Legislation would allow parents to monitor their kids' alcohol level before driving

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FLINT (WJRT) - (03/07/2018) - Technology that's already in use in Michigan could help parents prevent their high school and college kids from drinking and driving if a measure introduced in Lansing gets passed into law.

The legislation would allow parents to install a device that would prevent the vehicle from starting if their child had been drinking without forwarding that information onto the Secretary of State's office.

A device, similar to the Breath Alcohol Ignition Interlock Device, measures the driver's bodily alcohol content.

If it's 0.025 percent or higher, the vehicle won't start.

Drivers in Michigan are already allowed to have this type of device installed on their vehicle voluntarily. But the company that provides the device is still required to submit a report to the state when the device is used.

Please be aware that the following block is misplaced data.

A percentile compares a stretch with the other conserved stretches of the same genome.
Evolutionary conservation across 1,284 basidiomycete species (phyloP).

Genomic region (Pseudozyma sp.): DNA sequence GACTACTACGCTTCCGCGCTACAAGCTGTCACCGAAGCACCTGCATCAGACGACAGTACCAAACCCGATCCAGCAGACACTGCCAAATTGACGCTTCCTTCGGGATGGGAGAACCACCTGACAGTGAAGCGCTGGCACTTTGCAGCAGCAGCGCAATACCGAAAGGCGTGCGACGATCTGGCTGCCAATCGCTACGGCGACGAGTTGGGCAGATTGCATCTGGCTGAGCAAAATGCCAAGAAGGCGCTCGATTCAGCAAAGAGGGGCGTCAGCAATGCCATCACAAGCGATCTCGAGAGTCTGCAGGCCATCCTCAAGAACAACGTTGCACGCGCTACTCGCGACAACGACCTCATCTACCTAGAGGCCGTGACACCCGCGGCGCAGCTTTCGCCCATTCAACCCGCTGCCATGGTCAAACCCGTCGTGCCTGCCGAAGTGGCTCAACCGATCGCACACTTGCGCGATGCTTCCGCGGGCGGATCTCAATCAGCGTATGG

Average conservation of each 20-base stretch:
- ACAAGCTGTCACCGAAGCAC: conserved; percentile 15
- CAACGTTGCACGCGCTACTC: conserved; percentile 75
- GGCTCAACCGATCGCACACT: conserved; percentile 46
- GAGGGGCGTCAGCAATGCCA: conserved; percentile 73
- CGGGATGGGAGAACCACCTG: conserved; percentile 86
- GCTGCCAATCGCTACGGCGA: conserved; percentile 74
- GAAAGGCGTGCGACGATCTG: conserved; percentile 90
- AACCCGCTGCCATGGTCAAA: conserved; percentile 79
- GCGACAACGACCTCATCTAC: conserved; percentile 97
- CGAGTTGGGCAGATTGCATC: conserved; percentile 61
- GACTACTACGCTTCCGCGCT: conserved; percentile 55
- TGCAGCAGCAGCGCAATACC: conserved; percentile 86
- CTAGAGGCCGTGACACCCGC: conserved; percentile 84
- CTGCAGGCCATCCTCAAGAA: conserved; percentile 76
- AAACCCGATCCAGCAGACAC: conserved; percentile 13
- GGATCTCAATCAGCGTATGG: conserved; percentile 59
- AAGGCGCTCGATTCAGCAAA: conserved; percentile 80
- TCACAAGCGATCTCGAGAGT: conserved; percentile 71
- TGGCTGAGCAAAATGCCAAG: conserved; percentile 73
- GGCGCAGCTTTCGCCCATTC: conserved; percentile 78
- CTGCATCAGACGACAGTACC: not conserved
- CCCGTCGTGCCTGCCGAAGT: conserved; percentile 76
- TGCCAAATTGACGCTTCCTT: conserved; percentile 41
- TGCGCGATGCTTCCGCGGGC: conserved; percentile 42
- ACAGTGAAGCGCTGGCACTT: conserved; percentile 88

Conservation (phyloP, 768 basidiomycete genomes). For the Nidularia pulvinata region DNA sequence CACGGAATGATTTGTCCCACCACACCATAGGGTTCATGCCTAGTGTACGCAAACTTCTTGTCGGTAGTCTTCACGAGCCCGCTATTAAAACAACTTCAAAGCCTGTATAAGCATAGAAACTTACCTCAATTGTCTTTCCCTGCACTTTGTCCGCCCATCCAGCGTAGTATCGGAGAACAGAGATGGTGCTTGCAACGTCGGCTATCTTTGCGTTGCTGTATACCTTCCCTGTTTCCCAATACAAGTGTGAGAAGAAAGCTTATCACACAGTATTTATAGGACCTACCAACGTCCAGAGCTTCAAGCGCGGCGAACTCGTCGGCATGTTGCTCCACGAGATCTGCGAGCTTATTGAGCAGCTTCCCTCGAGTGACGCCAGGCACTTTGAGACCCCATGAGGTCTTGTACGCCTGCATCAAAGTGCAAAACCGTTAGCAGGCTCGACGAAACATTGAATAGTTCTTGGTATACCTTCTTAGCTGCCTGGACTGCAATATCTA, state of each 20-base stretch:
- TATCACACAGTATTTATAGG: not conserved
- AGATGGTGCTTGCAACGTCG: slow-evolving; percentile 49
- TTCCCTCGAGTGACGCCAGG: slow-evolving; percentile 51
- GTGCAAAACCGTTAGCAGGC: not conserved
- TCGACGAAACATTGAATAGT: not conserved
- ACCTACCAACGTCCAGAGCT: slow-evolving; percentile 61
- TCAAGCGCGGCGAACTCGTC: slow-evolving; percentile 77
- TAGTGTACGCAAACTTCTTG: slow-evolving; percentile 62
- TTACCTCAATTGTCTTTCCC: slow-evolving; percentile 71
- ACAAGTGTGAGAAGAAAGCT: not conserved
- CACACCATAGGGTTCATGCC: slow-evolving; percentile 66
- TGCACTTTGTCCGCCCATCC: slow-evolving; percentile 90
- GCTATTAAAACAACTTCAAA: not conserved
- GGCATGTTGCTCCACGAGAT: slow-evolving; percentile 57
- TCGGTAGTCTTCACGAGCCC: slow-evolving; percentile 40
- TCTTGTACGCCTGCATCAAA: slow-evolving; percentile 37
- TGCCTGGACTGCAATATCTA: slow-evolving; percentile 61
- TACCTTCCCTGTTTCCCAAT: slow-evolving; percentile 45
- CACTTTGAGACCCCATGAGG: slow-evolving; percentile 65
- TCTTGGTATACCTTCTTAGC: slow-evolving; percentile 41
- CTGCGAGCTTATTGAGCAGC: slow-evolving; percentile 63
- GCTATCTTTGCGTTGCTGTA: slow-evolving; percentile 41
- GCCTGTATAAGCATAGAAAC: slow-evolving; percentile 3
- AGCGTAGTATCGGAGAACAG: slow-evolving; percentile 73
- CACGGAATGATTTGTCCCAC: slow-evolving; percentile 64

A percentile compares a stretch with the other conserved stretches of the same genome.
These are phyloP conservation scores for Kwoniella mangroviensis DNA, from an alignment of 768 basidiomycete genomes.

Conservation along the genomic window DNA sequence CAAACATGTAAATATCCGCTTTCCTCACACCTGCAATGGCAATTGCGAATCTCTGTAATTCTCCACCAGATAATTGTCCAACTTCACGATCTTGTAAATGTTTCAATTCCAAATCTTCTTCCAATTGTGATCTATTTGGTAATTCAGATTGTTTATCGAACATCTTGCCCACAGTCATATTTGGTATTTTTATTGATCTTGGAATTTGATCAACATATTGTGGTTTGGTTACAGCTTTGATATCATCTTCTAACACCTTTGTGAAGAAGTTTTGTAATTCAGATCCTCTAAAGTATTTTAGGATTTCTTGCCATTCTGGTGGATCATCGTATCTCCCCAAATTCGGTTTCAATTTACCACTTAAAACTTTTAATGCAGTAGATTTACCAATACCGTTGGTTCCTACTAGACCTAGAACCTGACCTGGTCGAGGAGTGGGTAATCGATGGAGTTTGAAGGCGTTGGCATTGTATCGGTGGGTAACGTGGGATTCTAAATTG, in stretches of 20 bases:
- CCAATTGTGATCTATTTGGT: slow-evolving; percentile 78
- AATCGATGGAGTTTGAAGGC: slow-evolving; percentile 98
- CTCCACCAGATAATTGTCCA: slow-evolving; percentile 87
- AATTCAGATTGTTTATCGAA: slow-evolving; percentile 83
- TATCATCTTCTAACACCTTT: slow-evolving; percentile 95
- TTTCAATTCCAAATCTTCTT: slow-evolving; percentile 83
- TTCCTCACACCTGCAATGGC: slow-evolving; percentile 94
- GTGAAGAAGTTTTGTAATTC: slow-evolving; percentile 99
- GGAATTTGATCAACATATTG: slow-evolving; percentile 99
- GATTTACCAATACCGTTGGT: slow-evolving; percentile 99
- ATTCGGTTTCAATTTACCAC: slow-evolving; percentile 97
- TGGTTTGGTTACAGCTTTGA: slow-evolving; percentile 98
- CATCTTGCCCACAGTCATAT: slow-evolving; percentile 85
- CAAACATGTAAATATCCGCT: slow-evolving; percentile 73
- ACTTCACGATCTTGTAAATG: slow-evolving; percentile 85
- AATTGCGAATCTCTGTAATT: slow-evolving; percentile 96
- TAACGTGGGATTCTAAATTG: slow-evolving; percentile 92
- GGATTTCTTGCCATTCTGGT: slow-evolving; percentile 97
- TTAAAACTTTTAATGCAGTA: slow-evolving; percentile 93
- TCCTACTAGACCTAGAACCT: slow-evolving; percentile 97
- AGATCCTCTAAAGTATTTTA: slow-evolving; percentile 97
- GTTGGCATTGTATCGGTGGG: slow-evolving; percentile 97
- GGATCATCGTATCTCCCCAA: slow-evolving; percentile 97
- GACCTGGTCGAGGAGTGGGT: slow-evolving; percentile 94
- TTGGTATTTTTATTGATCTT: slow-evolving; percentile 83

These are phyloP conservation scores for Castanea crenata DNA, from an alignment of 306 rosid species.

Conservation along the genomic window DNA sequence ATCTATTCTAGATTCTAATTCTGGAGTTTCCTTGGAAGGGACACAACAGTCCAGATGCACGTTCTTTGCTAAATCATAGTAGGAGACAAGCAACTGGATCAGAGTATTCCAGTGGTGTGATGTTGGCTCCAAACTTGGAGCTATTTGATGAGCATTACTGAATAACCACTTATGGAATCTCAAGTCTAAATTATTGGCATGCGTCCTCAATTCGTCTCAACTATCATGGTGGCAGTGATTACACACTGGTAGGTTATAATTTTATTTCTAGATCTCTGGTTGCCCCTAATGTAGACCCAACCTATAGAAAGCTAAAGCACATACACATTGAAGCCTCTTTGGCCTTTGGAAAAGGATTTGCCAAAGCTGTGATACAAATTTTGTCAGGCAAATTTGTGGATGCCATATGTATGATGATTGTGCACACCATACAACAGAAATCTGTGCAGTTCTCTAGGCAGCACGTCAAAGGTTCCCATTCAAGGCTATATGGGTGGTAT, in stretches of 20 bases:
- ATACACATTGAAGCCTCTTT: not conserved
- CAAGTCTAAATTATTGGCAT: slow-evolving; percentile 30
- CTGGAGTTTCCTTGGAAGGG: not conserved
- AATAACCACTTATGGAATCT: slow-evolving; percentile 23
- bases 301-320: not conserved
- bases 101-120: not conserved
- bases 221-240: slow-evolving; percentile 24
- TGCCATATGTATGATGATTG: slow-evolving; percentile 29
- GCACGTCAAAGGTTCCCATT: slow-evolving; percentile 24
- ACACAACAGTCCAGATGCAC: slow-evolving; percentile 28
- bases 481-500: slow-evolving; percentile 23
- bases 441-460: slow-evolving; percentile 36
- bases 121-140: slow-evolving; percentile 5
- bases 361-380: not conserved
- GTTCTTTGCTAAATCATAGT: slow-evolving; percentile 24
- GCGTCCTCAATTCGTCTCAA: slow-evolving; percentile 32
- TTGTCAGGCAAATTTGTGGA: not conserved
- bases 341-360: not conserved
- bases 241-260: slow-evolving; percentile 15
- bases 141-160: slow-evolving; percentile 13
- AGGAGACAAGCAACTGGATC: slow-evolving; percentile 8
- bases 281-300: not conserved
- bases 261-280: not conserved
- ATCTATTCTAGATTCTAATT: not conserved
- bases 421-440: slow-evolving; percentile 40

Senate Bill 892 would remove that stipulation, allowing companies to develop and sell a Startup Operated Breath Engine Restrictor or "SOBER" device in Michigan.

Moms we spoke with this evening were supportive.

"I think it's a great idea for parents who might be concerned that their child is drinking -- or for parents that are just even questioning it, " said Carol Malenich.

"It sounds like a good idea, it could start with parents and if there's a problem the parents could take care of it on their own," said Cara Stewart.

Glen Thompson says if the measure gets passed into law, he'd purchase one.

"I got two god boys going to Saginaw Valley State. I think this would be a wonderful idea, for their freshman year to make sure that they make it through their freshman year safely," he said.

"I definitely think my mom and dad would have purchased it when I was in college," said Logan Richards, "It gives them peace of mind knowing that if their son or daughter's out at night then they'll be able to go to be not worrying about what they're doing, or who they're getting in the car with."

To avoid confusion, the new device would look different from a state-ordered device.

The bill's author, State Sen. Rick Jones, says there will be a hearing on the measure next week.

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